Overclocker delids and tests an Intel Core i9-11900K

Written by bit-tech news

April 8, 2021 | 11:00

Companies: #intel

Overclocking focussed tech YouTuber der8auer has delidded the Intel Core i9-11900K with pretty impressive results. You will find many early reviews of the Core i9-11900K criticising the thermals, as well as the step back to 8C/16T core config for the i9 parts, but surprisingly one of the issues with the flagship is the low-tech matter of the IHS not really doing a great job in thermal terms.


Der8auer's video isn't for the faint-hearted. Usually splitting the IHS off an Intel processor requires little more than a quick twist of an allen key on der8auer's own branded delid-die-mate gadget. This time around the new Core i9 has SMD capacitors perilously close to the operating area and required some extraordinary force to lever it off. Specifically, the German OC ace had to upgrade his allen key to a wrench. When this tool upgrade failed to split away the IHS, de8auer decided to bake the processor in the oven at 170°C for 20 minutes…

The baking process was a success as the IHS easily levered off using a craft knife after extraction from the over. With the factory HIS off, the OC expert worked to dispose of the old blue and solder and then protectively paint some components before applying some liquid metal thermal compound.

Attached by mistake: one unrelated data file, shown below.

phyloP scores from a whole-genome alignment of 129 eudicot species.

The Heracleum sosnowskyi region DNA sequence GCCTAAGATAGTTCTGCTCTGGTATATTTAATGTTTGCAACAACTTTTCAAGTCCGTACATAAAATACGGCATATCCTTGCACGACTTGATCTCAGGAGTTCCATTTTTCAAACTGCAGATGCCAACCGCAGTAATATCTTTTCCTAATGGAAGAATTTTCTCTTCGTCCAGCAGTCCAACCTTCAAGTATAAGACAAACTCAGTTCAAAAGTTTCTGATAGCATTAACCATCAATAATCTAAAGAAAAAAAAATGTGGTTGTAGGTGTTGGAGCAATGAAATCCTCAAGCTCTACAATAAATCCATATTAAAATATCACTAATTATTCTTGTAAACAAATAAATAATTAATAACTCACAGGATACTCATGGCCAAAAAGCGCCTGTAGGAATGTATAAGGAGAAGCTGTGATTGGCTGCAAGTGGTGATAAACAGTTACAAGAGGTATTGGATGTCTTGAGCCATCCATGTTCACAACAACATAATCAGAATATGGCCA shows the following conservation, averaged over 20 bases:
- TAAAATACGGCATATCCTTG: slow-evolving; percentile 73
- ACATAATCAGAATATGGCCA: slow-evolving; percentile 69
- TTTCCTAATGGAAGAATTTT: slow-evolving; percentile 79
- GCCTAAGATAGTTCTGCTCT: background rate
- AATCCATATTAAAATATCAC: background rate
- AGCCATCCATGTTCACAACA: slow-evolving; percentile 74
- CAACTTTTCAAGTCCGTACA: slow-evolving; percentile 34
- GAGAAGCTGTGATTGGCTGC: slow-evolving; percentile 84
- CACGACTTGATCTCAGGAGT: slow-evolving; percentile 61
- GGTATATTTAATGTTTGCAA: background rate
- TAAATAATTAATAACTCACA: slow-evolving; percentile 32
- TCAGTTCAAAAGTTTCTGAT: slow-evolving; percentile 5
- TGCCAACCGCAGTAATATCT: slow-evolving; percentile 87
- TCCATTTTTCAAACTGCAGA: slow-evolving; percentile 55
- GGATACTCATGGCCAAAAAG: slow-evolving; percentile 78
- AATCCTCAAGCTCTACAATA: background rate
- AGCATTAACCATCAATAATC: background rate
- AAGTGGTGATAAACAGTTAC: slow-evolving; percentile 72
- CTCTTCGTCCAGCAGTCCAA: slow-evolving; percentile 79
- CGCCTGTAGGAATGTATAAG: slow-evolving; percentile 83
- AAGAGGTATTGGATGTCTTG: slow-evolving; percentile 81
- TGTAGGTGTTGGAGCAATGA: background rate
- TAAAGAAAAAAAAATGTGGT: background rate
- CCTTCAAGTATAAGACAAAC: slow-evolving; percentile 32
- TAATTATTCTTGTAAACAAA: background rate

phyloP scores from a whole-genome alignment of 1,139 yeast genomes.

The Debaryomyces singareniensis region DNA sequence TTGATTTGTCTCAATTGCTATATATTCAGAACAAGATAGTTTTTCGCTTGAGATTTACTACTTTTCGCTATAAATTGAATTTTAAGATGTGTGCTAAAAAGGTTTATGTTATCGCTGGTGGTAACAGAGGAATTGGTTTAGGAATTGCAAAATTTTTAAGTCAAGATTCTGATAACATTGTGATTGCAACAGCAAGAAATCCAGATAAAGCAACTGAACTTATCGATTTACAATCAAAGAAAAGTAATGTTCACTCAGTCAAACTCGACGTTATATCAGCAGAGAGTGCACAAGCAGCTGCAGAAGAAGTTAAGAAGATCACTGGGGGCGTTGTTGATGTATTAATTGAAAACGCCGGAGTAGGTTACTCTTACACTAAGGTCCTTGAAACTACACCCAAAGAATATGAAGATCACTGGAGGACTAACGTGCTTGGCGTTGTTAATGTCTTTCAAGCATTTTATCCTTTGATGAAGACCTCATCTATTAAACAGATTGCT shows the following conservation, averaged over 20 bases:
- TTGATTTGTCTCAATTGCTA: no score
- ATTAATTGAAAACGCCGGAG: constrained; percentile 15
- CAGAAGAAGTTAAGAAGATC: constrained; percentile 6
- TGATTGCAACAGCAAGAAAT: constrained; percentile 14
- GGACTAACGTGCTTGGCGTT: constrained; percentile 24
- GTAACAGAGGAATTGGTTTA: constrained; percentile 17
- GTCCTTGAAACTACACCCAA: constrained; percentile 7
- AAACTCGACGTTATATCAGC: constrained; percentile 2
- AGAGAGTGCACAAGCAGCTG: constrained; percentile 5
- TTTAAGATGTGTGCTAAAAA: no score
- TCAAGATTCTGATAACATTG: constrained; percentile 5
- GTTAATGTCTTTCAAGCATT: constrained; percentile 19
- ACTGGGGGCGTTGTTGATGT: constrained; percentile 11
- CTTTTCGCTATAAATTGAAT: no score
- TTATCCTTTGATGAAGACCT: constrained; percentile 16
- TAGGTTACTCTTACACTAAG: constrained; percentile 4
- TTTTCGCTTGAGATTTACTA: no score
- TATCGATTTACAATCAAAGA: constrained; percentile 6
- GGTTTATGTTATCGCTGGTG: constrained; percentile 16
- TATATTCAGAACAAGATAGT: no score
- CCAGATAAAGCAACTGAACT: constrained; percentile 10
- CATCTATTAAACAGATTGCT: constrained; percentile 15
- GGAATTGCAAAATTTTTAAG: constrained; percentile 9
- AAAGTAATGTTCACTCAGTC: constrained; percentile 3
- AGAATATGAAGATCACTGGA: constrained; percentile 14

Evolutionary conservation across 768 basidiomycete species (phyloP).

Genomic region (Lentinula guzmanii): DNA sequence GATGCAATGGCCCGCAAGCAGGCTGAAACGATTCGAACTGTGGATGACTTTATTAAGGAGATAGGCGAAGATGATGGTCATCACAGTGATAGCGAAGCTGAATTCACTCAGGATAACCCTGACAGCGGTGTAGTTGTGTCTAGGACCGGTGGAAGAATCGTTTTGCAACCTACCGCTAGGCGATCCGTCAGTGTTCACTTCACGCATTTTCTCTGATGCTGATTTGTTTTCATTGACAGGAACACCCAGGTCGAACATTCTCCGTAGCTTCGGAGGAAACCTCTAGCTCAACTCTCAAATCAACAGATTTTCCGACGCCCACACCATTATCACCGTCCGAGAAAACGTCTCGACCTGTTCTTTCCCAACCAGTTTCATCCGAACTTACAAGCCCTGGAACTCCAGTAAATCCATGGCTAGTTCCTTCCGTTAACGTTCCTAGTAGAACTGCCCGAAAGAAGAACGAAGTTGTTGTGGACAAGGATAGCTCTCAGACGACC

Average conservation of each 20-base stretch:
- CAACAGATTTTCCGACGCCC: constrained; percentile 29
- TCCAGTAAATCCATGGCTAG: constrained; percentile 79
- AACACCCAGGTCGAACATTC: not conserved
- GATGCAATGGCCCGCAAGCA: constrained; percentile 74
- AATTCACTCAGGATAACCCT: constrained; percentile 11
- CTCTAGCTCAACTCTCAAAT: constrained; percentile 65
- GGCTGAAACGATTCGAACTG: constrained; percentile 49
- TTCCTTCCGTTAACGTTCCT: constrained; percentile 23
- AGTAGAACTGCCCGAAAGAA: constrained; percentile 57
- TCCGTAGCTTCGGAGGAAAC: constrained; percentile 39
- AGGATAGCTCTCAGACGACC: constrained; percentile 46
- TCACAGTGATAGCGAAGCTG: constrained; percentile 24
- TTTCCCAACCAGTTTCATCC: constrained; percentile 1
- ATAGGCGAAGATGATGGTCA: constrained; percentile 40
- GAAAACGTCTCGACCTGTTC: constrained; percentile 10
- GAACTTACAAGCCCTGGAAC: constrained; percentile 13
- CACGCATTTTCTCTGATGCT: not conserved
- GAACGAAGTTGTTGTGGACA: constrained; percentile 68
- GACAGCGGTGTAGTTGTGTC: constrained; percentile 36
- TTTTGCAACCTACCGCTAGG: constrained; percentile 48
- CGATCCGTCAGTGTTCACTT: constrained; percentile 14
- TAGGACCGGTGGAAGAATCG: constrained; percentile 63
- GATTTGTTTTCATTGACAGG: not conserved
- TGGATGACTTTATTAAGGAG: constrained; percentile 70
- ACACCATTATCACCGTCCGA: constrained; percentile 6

First of all – relief – the processor wasn't damaged during the process so far. It passed through various stress tests no problems. Moving onto the proof of the pudding – the Intel Core i9-11900K ran considerably cooler than before the delidding as shown in the test graph below.

The approx 12°C reduction in operating temperature under sustained load is not to be sniffed at. This is usually the kind of result you can get moving from thermal paste to liquid metal, so was a surprise result as this was a move from solder TIM. However, such was the strain required to complete this job it definitely isn't a recommended process for most PC enthusiasts, and der8auer noted he took an "enormous risk" to remove the soldered HIS on his sample.



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